first_img Share StumbleUpon Share Submit In the first of a series of columns on international gambling legislation, GVC’s Director of Regulatory Affairs Martin Lycka takes a look at the history of gambling law and identifies the key elements that link the most successful regulations.When I joined the online gambling industry ten years ago one of the ultimate regulatory goals was to convince the European Commission to harmonise online gambling regulation on the EU level – this would have effectively meant that a single EU licence would have opened the doors to online gambling markets in all the EU Member States.Paradoxically, this would have also meant that my then nascent career could have been over even before it began. Online gambling regulation in all EU nations would have been one and the same; outside of Europe, the US authorities were at that point of the very firm view that online gambling needed to remain prohibited and most other countries around the world had next to no appetite to wrestle with the joys and intricacies of online gambling. As a result, back then there would have been no need to have had one of my kind, i.e. a gambling regulatory lawyer.Fast forward ten years and behold the regulatory landscape…. how things and times have changed. Most of the EU Member States have regulated – most of them in their own specific way. Following the decision in the Murphy v. NCAA case, an ever-increasing number of US states are getting to grips with what I have heard ESPN lovingly refer to as the “betting thing” (i.e. online betting and its regulation). The province of Buenos Aires intends to launch its own betting licence tender process and the Brazilian government is figuring out the most efficient way of tackling online gambling regulation in their country.In the wake of these developments gambling regulatory lawyers, who at one point would have appeared to be heading for the job centre, have been busier than ever; trying their best to navigate the choppy waters and stranger tides of regulation – sometimes with a lot of wit, at other times rather at our collective wit’s end.It is not only the gambling regulatory landscape that has changed massively throughout the years. Gambling-related technology and digitalisation processes have been evolving at a vertiginous pace as well. Most, if not all the processes, that were still manual a few years ago are fully automated these days.As an industry we are even looking into introducing sophisticated AI processes on our sites and technological stacks with a view to further enhancing the level of consumer protection we already offer our customers, in particular in the spheres of responsible gambling, sports integrity and anti-money laundering. All this sounds glorious, and actually it is (in particular for somebody with a law degree who might never be able to decipher the technical knottiness that underlies all these systems). But it also begs the question whether regulation can keep pace with these developments and in what way this can be achieved.In this regard, and many others, there is no such thing as perfect regulation providing a silver bullet that could whizz through the air and knock down all its targets, in this case in the form of gambling concepts that require regulation.Having said that, I strongly believe that any gambling regulation needs to meet two key general requirements to be successful:1) be sufficiently flexible to be able to cater for product and technological evolution while permitting voluntary commitments at the industry’s end going above and beyond the letter of the law2) be strict but reasonable with a view to ensuring the highest possible levels of consumer protection without however putting a regulatory onus on the operators beyond the point of commercial viability.The example of the French regulation has demonstrated throughout the years that a combination of a high turnover tax and a ban on one of the two most popular online gambling categories is conducive to persistence, if not a growth, of a black market.On the other hand, jurisdictions such as Denmark or Spain have managed to show that sensible regulation that meets the two key principles outlined above has the ability and power to steer online gambling into controllable channels, the existence of which, is ultimately beneficial to everyone involved; the operators, the regulators and most importantly, the customers.The whole industry is now looking into how the proverbial regulatory gauntlet will be worn in the US, Brazil and (with rather bated breath) in Germany and the Netherlands.I would suggest that all the four jurisdictions (or individual states therein) draw inspiration from the jurisdictions that have successfully regulated their respective gambling markets in the recent past and take advantage of the best practices that already exist. This is the best way to avoid a situation where customers might be tempted by the shady tentacles of the black market, i.e. the market of those online gambling operators that will never ever be prepared to take out any licences anywhere.More about all this next time …Martin Lycka is Director of Regulatory Affairs at GVC Group. Before that he spent nearly ten years at Paddy Power Betfair working on international markets. He is a self-confessed fan of Love, Actually. Views expressed are personal and not necessarily those of GVC Group.last_img read more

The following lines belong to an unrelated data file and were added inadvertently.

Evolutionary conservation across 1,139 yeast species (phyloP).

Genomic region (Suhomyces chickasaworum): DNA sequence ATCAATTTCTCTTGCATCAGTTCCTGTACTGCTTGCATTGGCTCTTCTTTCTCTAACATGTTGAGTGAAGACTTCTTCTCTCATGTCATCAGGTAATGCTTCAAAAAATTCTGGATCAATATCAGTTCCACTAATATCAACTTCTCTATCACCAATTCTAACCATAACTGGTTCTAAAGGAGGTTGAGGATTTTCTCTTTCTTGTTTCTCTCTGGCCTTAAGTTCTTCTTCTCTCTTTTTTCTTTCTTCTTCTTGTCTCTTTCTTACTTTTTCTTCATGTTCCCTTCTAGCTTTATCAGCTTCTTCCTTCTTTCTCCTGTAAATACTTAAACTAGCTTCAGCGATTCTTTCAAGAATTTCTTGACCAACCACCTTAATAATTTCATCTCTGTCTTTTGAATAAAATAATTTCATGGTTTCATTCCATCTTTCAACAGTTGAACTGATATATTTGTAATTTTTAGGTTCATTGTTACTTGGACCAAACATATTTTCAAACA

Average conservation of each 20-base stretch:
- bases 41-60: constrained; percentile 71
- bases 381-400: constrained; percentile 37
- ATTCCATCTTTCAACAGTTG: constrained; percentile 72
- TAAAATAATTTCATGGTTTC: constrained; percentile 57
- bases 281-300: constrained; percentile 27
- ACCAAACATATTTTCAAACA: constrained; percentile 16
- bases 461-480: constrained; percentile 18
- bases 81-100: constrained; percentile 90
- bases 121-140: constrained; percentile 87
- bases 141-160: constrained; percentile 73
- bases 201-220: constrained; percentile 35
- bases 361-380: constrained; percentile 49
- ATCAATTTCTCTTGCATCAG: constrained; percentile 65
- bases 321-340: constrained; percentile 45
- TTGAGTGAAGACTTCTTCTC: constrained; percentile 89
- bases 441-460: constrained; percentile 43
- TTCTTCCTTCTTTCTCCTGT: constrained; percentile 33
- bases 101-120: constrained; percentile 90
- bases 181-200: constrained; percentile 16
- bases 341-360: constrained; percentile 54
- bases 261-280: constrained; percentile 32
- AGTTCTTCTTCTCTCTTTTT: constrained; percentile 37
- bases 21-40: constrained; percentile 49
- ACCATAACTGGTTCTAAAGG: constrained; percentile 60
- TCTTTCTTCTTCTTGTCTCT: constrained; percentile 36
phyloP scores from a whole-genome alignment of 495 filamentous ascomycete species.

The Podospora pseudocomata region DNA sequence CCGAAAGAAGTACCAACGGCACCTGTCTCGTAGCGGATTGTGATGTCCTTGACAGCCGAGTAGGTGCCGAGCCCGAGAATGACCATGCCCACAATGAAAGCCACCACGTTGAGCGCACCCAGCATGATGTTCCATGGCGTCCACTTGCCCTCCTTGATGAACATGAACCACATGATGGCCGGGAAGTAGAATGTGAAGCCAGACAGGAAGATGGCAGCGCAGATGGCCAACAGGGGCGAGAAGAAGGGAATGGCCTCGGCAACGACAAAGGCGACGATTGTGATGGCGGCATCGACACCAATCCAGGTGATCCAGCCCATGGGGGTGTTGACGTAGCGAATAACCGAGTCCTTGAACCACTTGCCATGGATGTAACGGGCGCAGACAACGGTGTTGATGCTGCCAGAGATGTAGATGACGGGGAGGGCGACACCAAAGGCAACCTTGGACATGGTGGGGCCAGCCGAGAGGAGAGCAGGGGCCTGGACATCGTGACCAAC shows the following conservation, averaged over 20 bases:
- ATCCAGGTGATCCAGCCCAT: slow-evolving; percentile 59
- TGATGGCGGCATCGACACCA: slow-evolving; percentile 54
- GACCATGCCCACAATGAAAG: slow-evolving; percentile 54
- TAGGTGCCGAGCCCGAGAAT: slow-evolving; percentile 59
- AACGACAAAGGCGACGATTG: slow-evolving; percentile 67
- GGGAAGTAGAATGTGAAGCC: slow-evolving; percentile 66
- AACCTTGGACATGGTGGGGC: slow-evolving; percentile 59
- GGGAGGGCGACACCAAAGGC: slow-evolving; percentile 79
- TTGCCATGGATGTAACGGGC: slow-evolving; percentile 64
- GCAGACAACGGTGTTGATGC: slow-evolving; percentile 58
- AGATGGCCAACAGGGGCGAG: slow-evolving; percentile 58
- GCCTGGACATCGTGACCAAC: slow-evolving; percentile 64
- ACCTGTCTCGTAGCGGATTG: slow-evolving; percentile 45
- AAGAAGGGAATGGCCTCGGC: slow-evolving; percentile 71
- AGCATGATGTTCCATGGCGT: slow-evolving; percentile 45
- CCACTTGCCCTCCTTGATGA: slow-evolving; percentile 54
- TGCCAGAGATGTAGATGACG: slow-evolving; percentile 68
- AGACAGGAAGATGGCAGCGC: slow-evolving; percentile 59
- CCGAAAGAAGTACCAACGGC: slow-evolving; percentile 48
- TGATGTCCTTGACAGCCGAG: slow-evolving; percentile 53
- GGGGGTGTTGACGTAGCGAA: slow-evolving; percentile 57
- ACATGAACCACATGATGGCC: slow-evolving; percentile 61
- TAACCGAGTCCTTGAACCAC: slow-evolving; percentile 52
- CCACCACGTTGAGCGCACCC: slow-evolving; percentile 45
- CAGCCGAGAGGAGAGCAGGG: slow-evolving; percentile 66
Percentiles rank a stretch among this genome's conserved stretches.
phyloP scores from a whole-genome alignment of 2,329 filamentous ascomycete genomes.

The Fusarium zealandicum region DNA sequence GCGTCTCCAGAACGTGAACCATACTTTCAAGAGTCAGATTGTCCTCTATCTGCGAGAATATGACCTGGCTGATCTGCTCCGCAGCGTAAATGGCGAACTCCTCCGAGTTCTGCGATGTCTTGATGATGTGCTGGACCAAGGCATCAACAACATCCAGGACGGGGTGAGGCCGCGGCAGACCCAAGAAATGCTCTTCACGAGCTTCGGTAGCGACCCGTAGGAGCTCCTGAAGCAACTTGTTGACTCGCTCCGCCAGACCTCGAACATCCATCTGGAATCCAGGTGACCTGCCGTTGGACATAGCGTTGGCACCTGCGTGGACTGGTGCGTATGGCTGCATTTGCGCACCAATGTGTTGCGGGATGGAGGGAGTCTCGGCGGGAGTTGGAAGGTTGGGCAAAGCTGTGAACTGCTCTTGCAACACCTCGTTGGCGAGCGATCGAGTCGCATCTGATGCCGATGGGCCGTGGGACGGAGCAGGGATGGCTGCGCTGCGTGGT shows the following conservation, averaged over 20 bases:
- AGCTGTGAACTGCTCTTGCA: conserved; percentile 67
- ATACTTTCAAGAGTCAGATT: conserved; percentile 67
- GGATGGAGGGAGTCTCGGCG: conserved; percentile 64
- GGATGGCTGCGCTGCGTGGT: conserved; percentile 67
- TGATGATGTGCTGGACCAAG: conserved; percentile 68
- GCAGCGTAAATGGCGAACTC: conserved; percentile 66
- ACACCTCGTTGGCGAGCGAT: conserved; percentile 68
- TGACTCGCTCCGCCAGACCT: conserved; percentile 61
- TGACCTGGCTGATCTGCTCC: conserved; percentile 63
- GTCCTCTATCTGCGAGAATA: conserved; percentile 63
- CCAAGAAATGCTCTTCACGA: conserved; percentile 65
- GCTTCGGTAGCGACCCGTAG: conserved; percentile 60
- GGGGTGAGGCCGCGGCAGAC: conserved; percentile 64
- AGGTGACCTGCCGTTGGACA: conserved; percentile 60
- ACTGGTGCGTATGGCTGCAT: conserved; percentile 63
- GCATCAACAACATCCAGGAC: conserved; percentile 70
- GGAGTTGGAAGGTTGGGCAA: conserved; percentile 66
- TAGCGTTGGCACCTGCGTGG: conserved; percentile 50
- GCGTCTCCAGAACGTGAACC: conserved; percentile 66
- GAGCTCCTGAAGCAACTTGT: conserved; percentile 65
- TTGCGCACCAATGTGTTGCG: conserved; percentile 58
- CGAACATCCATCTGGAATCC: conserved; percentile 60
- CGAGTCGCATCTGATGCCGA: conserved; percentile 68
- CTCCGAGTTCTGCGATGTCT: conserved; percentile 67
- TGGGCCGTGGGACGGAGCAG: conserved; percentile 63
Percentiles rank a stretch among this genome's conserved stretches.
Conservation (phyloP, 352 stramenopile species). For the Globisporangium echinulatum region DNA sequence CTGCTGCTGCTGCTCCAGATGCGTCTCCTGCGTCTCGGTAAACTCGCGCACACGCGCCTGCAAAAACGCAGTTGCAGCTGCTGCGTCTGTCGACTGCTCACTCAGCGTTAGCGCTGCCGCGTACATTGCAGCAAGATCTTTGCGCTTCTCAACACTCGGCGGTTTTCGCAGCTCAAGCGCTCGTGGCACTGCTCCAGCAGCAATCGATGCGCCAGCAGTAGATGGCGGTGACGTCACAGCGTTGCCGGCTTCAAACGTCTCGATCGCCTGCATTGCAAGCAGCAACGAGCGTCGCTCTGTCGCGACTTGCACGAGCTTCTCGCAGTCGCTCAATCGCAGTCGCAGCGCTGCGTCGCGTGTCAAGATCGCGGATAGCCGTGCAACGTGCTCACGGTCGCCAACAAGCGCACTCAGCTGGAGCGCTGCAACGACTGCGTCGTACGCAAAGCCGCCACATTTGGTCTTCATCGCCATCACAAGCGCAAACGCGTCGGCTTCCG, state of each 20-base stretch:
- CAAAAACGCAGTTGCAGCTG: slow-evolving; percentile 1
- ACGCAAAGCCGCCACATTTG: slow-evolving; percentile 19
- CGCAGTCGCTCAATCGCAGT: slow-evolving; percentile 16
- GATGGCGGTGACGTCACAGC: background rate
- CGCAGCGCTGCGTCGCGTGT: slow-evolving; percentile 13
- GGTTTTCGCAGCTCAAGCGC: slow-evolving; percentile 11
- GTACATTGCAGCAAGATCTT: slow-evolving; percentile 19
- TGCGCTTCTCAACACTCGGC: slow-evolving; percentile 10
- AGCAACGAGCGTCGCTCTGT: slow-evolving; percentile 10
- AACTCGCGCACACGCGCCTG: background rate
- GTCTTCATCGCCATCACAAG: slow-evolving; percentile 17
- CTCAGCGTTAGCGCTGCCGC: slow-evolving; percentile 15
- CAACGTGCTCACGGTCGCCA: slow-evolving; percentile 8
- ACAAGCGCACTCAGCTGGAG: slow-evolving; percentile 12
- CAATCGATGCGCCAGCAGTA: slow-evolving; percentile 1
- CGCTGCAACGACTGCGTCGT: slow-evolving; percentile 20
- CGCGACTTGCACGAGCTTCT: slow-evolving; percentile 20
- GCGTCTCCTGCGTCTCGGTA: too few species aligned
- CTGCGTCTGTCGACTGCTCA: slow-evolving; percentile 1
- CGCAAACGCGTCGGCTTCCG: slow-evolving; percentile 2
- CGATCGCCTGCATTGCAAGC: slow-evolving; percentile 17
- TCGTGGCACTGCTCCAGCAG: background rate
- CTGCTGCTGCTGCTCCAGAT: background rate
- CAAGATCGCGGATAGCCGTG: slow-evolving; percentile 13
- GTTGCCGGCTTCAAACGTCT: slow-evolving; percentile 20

Wellington Police Notes: Wednesday, Dec. 31 – Thursday, Jan. 1, 2015

first_imgThursday, January 1, 2015•1:23 a.m. Joseph J. Baker, 20, Derby, was arrested, charged and bonded with criminal damage to property and disorderly conduct.•10:15 a.m. Endia M. Hands, 22, Wellington was arrested, charged and bonded with driving while license is suspended and window tinting.•7:34 p.m. Tyler M. McInteer, 21, Wellington was arrested, charged and bonded with domestic battery and criminal damage to property. Wellington Police notes for Wednesday and Thursday, Dec. 31 and Jan. 1, 2014: Wednesday, December 31, 2014•7:15 a.m. Officers investigated criminal damage to a building in the 600 block E. 16th, Wellington.•9 a.m. Thomas R. Bacon, 30, South Haven, was issued a notice to appear for illegal registration and disobeyed traffic signal.last_img